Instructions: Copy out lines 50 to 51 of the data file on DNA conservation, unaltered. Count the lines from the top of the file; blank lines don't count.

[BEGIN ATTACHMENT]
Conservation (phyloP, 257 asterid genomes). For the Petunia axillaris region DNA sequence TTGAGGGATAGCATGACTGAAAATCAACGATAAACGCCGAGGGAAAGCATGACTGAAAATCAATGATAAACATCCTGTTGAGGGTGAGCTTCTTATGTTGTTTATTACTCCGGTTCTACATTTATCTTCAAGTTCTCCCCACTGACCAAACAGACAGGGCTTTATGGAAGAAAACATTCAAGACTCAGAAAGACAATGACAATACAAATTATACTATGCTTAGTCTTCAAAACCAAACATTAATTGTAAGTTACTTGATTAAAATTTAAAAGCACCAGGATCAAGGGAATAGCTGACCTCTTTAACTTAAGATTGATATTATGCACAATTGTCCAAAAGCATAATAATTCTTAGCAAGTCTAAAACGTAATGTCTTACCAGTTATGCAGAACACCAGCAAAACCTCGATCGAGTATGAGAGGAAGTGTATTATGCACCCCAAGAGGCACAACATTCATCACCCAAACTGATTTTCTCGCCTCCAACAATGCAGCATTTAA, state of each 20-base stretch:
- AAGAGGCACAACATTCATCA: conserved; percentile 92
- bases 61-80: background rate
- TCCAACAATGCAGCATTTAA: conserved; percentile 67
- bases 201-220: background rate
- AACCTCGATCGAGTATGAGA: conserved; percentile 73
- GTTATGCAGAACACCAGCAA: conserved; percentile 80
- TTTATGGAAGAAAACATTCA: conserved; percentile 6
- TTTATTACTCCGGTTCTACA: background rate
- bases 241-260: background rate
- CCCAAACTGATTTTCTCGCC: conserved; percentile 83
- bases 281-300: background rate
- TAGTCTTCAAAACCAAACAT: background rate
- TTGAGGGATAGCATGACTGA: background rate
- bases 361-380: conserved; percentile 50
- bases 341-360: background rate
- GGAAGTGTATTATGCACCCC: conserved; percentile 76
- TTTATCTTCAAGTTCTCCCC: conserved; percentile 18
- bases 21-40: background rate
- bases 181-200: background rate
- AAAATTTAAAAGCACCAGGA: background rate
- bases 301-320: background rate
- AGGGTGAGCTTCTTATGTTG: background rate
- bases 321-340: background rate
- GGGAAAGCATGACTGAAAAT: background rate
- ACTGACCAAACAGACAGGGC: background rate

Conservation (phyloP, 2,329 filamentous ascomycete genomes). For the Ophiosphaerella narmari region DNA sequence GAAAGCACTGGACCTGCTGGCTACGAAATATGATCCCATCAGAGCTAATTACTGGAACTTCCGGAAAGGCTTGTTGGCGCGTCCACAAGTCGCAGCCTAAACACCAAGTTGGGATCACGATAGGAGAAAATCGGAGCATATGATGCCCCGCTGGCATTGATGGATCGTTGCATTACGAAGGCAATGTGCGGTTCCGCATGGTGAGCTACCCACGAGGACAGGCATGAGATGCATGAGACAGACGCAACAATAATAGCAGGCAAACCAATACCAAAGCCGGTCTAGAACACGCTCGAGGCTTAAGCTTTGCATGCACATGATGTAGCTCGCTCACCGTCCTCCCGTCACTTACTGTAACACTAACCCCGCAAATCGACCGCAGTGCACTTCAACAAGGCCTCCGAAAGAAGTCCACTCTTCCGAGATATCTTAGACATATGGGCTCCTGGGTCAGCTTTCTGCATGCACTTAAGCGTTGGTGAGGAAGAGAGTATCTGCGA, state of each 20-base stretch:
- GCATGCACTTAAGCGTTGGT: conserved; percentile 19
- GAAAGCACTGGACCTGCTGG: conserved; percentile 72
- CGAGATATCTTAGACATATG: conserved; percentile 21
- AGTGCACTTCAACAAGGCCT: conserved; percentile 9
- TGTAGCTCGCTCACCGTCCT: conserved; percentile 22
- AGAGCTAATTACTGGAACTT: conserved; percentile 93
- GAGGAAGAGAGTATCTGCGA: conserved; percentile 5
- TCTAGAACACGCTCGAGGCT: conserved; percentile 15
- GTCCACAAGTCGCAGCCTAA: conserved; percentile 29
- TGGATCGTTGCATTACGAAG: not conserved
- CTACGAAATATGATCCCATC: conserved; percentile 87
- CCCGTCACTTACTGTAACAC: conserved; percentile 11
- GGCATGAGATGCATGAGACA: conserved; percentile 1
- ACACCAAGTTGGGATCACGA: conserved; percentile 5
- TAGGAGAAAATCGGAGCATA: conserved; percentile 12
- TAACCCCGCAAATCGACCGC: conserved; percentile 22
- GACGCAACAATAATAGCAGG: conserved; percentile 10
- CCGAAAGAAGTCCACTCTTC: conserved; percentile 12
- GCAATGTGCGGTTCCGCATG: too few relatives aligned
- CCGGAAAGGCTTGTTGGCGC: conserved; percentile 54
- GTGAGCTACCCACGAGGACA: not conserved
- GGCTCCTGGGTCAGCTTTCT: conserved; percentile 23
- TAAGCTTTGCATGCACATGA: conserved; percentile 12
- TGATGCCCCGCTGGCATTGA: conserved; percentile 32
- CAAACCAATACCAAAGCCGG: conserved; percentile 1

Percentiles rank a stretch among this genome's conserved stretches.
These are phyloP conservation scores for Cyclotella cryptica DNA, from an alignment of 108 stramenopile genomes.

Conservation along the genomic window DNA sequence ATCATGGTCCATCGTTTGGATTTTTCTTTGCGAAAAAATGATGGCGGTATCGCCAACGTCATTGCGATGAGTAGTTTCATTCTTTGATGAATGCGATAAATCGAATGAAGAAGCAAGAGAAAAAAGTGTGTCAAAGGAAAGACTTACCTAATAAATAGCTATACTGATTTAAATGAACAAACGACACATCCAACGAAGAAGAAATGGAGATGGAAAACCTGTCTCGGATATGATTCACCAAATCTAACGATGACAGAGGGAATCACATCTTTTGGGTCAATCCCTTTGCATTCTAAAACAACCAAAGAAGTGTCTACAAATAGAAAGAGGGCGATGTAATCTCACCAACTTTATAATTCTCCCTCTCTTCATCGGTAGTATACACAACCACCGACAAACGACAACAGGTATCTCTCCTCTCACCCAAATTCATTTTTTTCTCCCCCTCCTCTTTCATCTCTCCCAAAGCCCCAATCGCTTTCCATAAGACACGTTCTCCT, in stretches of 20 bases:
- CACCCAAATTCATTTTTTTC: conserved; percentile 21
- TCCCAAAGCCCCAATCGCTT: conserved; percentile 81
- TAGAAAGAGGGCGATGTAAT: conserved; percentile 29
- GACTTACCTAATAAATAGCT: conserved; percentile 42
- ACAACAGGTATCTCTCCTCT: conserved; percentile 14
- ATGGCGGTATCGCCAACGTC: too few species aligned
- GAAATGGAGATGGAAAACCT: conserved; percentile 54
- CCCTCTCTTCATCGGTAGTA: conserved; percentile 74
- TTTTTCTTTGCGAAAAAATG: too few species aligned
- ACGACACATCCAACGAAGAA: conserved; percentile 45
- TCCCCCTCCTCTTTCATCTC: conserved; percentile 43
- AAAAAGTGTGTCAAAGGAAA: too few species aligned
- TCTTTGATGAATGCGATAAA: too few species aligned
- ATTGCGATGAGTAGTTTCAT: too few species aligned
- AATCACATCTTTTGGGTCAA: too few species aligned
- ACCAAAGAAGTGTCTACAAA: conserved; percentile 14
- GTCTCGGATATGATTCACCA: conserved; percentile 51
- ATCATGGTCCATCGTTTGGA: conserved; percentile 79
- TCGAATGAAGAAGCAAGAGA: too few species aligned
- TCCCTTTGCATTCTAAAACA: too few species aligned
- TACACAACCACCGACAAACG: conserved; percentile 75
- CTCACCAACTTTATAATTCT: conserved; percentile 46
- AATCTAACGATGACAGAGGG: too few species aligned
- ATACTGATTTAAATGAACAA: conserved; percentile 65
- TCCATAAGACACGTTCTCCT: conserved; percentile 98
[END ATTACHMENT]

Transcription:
- TAAGCTTTGCATGCACATGA: conserved; percentile 12
- TGATGCCCCGCTGGCATTGA: conserved; percentile 32